The Akufo Addo administration has sneakily smuggled into Parliament, the outrageous Public Universities Bill, 2019 to be passed before the Ghanaian Parliament is dissolved in the next few days to make way for the new Parliamentarians coming in 2021.
Several university bodies and stakeholders had opposed the bill sponsored by the Akufo Addo administration, which has been accused of attempting to use the new legislation to politicise public university education in Ghana.
The bill will allow the board of universities to consist of 60% political appointees instead of the current 30%. Critics have warned that if the bill is allowed to be passed, university admission will be passed on students’ political leaning, rather than merit.
Following the massive outcry against the bill, the Akufo Addo administration had feigned withdrawing the bill, only to sneak it in a few days ago and set for its last round of readings this week before it is passed into law.
“…Contrary to the President’s promise (on Oman FM) to take a second look at the 60% executive dominance on the University Councils, the new version which is currently heading for 2nd Reading Tomorrow still has 9 members out of the 15 member University Council still coming from the government (60%),” warns Kofi Asare, the Executive Director of Africa Education Watch, an education advocacy organisation.
“The next few days will prove decisive for tertiary education, especially where the UTAG National front has been significantly weakened by the politicians. Tell your MP to vote against the Public Universities Bill before it turns Public Universities into another GES,” Mr. Asare alerted on his Facebook page.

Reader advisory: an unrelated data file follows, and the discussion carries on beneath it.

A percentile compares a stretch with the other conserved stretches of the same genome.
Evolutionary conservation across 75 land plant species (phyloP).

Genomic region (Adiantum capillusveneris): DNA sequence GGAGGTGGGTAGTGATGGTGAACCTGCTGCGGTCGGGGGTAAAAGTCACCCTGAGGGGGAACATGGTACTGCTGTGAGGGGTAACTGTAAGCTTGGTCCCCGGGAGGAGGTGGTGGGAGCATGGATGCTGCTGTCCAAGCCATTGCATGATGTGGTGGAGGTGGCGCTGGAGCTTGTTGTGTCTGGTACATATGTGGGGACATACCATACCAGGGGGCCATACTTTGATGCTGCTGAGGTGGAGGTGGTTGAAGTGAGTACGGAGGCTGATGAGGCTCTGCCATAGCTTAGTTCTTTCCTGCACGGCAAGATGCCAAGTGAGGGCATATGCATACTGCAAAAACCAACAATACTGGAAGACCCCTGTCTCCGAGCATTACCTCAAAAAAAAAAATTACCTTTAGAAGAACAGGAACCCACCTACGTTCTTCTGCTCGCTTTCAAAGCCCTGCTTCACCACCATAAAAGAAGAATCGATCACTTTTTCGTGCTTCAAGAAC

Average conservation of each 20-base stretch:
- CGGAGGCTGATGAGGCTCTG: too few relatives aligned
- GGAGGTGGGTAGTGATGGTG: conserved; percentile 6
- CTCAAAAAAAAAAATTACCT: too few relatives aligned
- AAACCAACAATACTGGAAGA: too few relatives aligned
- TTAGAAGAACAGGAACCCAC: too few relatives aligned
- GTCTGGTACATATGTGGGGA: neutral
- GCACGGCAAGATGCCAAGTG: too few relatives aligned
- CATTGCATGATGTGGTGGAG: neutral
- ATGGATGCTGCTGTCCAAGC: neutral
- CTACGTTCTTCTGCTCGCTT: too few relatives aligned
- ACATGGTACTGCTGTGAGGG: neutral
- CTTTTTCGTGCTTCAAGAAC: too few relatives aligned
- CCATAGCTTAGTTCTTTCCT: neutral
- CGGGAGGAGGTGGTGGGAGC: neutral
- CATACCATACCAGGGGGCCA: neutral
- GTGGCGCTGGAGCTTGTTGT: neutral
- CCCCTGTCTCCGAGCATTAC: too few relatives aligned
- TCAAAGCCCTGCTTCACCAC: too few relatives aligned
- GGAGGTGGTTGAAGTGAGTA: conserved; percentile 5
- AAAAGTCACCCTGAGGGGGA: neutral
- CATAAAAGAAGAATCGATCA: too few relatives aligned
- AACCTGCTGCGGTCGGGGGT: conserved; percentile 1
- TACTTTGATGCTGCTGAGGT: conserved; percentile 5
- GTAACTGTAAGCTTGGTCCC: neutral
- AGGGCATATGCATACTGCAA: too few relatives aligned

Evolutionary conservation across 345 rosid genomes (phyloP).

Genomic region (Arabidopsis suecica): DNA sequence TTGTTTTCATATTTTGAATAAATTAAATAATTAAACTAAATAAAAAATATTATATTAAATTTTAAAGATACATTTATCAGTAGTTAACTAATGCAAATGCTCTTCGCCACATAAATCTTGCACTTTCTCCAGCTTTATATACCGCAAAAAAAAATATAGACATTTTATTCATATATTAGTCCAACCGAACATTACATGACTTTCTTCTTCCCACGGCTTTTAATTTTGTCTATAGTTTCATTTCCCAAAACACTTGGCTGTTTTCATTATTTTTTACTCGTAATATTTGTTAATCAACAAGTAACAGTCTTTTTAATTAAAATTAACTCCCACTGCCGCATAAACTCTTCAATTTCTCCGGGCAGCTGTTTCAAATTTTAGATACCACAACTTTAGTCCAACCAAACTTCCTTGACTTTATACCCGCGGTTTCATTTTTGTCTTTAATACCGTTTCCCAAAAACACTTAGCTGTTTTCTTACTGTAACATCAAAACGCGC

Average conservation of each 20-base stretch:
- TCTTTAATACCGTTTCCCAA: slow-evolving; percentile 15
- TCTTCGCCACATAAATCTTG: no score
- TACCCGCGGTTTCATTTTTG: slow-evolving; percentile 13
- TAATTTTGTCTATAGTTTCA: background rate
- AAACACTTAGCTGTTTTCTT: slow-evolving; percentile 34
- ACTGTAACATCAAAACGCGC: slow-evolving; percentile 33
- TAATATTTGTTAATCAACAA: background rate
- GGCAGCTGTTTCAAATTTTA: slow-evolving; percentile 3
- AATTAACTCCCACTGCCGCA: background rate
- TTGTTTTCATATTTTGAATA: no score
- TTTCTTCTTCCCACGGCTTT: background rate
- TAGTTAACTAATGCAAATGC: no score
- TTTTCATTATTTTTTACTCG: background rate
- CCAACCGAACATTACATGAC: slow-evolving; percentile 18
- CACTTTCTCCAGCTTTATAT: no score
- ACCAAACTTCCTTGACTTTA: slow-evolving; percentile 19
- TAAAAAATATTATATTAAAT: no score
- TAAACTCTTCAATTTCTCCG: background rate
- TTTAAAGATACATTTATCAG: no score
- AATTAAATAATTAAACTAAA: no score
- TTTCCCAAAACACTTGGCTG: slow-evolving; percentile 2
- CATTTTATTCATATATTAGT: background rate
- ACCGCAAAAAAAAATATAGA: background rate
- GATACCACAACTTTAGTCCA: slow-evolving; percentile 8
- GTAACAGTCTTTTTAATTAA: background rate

The proposed bill-the Public Universities Bill, 2019, among others is seeking to reduce the representation of academic stakeholders in the governing councils of universities and replace them with government appointee.
Also, the bill wants to give the President of the Republic of Ghana the power to appoint Chancellors for Universities, instead of the usual practice of chancellors being elected by autonomous university bodies.
Academic experts, student bodies and individual universities have described the bill as a totalitarian move to cripple university education in Ghana.
“The National Union Of Ghana Students has learnt with shock the retrogressive decision by the government to place all public universities directly under its authority through a recently drafted bill awaiting parliamentary procedures to become law. We consider this a threat to academic freedom because Government has no business in having outright control over public universities,” the National Union of Ghana Students (NUGS) said recently in a statement.
NUGs believes that the recent confusion in universities such as the Kwame Nkrumah University of Science and Technology (KNUST) and the University of Education Winneba (UEW) were all politically induced.
“First of all, it is not clear what purpose the law intends to serve. Since the individual Acts establishing these schools coupled with their statutes are laws enough for smooth administration of these institutions. The draft bill in its current state is at best an apology as it is riddled with inconsistencies, and provisions that do not conform to the principle of constitutionalism,” NUG noted.
A similar statement issued by the University of Health and Allied Sciences in the Volta Region (UHAS) has utterly condemned the government’s move to
use the controversial bill to “Harmonise” all public universities
“The basic premise of a harmonised Public Universities Act is wrong as it seeks to make all public universities look the same…Universities cannot be treated with a ‘one size fits all’ approach,” a statement signed by UHAS Registrar Dr. C.S Kpeglo warned.
NUGS has condemned “in no uncertain terms” the plan by the Akufo Addo government to push such a controversial bill through parliament.
“The largest students’ movement in Ghana wishes to finally call on politicians to halt politicizing the future of the thousands of Ghanaian students whose future is hinged on their policies and decisions. Ghanaian students deserve better than their insatiable quest to score cheap political points,” NUGs warned.